Well, I did not watch all those Rocky and Creed movies for nothing, you know? By the way, as a matter of procedure, if you read that last statement and did not know what it pertains to, then you are likely not subscribed to The Legionnaire. If this is the case, then you missed what I have to say about the eight films that precede this one. Yes, eight. You see, I am behind on posting my reviews to my social media accounts. A good friend of mine gave this tip as a way to make yourself look busy and important. I can vouch for the busy part, anyway. If I were more important, you would be subscribed! And if you are subscribed, thanks! None of this has a lot to do with Creed III, but it is good to remind you all sometimes one of the things I hope from you.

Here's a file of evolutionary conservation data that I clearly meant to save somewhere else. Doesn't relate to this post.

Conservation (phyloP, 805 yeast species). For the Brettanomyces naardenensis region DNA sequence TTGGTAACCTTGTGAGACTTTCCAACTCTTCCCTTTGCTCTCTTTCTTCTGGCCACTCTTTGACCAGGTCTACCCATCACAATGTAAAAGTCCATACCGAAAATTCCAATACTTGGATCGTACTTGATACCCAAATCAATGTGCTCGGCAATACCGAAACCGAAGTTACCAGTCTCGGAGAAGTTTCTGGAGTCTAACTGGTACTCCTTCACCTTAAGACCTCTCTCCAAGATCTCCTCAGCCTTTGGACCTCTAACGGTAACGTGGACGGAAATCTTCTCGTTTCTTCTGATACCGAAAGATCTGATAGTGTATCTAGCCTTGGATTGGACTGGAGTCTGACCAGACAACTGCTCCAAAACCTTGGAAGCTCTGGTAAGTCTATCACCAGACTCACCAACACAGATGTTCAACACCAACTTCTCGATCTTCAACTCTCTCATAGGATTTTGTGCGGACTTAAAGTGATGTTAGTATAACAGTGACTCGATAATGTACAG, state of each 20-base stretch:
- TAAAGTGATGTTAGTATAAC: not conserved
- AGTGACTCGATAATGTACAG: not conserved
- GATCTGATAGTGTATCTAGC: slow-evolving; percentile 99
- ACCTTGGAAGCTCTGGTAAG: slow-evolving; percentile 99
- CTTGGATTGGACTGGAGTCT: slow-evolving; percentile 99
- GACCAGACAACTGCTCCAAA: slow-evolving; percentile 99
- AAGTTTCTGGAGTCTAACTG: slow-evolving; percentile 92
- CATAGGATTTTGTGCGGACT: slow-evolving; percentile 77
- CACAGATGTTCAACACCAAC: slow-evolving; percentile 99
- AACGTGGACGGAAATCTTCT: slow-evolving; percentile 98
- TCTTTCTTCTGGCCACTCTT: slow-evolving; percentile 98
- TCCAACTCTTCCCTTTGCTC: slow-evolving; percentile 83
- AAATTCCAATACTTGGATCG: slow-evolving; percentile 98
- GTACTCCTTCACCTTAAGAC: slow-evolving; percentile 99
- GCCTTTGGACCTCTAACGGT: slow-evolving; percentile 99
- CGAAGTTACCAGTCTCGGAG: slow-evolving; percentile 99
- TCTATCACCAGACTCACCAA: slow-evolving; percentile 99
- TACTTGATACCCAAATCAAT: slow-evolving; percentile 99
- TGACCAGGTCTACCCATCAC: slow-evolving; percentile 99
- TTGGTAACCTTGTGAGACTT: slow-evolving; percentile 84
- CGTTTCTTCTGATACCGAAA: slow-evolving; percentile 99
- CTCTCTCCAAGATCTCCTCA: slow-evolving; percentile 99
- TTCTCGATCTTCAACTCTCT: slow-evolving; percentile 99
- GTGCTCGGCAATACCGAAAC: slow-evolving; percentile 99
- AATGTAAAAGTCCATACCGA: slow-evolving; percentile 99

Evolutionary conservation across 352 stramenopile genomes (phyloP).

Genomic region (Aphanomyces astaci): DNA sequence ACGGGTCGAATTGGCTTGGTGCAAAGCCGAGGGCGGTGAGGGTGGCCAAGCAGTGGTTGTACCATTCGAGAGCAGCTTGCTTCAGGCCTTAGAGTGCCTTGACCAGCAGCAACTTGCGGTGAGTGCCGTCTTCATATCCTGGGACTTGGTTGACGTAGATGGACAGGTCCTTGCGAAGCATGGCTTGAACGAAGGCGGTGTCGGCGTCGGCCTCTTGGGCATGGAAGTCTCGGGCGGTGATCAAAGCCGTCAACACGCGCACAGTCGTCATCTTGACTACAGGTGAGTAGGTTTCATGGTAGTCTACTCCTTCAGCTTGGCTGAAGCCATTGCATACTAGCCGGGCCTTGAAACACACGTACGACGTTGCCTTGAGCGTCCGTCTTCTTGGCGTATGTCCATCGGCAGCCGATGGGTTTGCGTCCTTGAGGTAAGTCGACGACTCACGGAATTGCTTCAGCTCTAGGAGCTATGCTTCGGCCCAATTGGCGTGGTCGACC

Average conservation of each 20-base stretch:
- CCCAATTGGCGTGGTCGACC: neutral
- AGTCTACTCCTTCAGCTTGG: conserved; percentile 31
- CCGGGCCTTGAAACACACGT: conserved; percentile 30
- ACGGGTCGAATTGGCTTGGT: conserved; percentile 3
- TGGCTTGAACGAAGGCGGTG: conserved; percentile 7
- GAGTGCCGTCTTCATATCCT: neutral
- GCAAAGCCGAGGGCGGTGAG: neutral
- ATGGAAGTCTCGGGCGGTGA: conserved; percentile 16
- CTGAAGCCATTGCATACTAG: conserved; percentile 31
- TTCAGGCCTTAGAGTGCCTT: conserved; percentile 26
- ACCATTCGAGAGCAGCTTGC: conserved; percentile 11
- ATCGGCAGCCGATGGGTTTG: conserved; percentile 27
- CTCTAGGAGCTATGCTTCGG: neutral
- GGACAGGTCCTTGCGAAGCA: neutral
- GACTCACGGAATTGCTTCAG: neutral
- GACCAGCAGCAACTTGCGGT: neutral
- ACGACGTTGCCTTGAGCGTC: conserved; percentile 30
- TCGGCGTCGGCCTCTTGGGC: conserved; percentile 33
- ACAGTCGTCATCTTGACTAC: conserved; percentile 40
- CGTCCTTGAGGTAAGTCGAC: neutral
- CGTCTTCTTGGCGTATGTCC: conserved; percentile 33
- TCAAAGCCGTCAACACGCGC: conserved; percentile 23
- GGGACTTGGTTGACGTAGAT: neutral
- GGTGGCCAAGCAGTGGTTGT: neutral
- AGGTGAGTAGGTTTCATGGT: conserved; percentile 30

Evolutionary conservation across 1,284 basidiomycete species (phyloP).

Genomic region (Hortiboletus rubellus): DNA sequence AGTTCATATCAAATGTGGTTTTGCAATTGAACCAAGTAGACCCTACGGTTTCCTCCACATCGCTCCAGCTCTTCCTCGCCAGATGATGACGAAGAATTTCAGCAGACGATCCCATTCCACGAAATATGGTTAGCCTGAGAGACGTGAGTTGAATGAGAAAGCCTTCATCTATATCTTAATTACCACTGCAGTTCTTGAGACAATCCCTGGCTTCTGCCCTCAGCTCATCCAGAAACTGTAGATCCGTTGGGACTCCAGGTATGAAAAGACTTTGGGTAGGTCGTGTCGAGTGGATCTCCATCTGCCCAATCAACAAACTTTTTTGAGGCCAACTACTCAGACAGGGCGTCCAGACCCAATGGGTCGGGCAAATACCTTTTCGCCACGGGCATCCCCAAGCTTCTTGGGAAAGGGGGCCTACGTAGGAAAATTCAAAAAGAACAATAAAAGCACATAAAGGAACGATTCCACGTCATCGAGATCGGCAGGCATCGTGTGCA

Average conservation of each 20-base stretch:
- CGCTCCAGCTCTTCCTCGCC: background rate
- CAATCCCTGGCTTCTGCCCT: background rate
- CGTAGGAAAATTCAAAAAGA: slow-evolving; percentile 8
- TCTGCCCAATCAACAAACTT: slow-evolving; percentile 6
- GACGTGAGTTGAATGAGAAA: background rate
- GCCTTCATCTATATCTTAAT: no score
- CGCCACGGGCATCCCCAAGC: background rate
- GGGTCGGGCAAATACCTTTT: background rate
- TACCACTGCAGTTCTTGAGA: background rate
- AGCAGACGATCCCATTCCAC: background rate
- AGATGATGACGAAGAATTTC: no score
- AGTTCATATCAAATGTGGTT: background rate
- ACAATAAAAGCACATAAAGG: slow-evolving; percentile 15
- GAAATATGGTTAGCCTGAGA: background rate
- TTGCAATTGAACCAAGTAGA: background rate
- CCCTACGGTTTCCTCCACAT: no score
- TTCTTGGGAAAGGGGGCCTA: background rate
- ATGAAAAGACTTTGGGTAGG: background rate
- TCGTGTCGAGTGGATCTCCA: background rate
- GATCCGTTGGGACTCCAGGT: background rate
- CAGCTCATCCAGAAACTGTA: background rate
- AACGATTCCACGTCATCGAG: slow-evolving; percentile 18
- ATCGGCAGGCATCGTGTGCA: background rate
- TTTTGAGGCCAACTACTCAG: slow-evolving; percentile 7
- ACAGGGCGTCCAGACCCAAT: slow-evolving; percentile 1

Before Adonis Creed (Michael B. Jordan) becomes the retired heavyweight champion boxer of the world, he is a fifteen-year-old kid (Thaddeus J. Mixon) going by Donnie Johnson. He has to sneak out of his adoptive mother, Mary Anne Creed’s (Phylicia Rashad), house in order to hang out with his best friend, Damian “Dame” Anderson (Jonathan Majors). Dame is an eighteen-year-old, up-and-coming boxer (Spence Moore II), and they know each other from serving time together in a group home. Donnie goes with Dame to his next match, carrying the bag for him containing his gloves. There is also a lot of money in it, and a gun, but we will get to that in a moment. After Dame’s victory, they stop at a convenience store. As Donnie goes in to get refreshments, he spots somebody coming out that he recognizes. This back story is revealed in bits and pieces later, but I am going to give the whole thing now for brevity’s sake. This person Donnie knows is Leon (Aaron Alexander). Leon used to beat Dame and Donnie when they were incarcerated, so Donnie begins to punch Leon. Leon’s friends tear Donnie off and are about to return the favor when Dame shows up with the gun in his hand. At almost the same moment, police cars roll up. Donnie runs and Dame ends up spending the next eighteen years in prison. We now jump ahead fifteen years and upon defeating “Pretty” Ricky Conlan (Anthony Bellew), Adonis is now the undisputed heavyweight champion of the world. He then promptly retires to spend more time with his family. I cannot say that I blame him. Who wants to get repeatedly punched in the face when you have a beautiful wife like Bianca (Tessa Thompson) and an irresistibly cute daughter Amara (Mila Davis-Kent)? He still keeps an interest in boxing, though, but as a promoter and owner of the gym that made his father, Apollo Creed (Carl Weathers, not pictured), into the fighter he became. Adonis is successful in this venture, too, having brought up the new champion, Felix Chavez (José Benavidez Jr.). Things are going well until his past catches up to him. Standing outside the gym one day is the newly released Dame. Getting over the initial shock, and guilt, Adonis brings Dame back into his life. Dame is invited to dinner at Adonis’ house, to a record release party for a musician that Bianca is producing, and to train at Adonis’ gym. Through it all, there is one thing on Dame’s mind: a shot at the title. Adonis wants to help, but he also knows that a chance to become the champion typically takes a number of years of coming up through the ranks. Dame is not a professional boxer, not to mentioned being locked up for two decades. Yet, at that same soiree, the current challenger to Chavez, Viktor Drago (Florian Munteanu), has his arm and hands broken. Not wanting to postpone the match, Adonis decides to give Dame what he wants. With Adonis and his family ringside to watch the bout, Dame proceeds to fight dirty in a number of ways that surprise Adonis. Though points are deducted from Dame, he nonetheless succeeds in delivering a knockout blow to Chavez that puts the former champ in the hospital. After the fight, Mary Anne shows Adonis the letters Dame wrote, but they had been withheld from him by her to protect her son. Amongst those letters, though, is a picture of Dame with the same person that had assaulted Viktor. In other words, this had all been a set up. Adonis goes to confront Dame, and finds a celebratory new champ claiming that he does not need Adonis anymore. It is evident that this is payback for letting Dame rot in a jail cell for eighteen years without calling or returning any of his letters. Things get even worse for Adonis when shortly thereafter, Mary Anne succumbs to health problems that had been brought on by recent strokes. As per usual with these movies, it takes a word of encouragement from the spouse to get his confidence back. What they agree on is that he needs to fight Dame. Cue the obligatory training montage, this one featuring both boxers doing crazy bouts of strength to prepare for the upcoming bout. I will give this one credit, though, for doing something not done in the others. Given the intensely personal nature of the match, instead of the usual march of round-after-round, there is a sort of dream sequence where the rest of the arena disappears and it is just the two of them in the ring. It is a little strange, but different, anyway. Since it is Adonis’ name on the title, it is fair to guess that he wins. After the crowd goes wild, he goes into Dame’s locker room and they make amends. We close with the Creed family in the ring, eventually going home.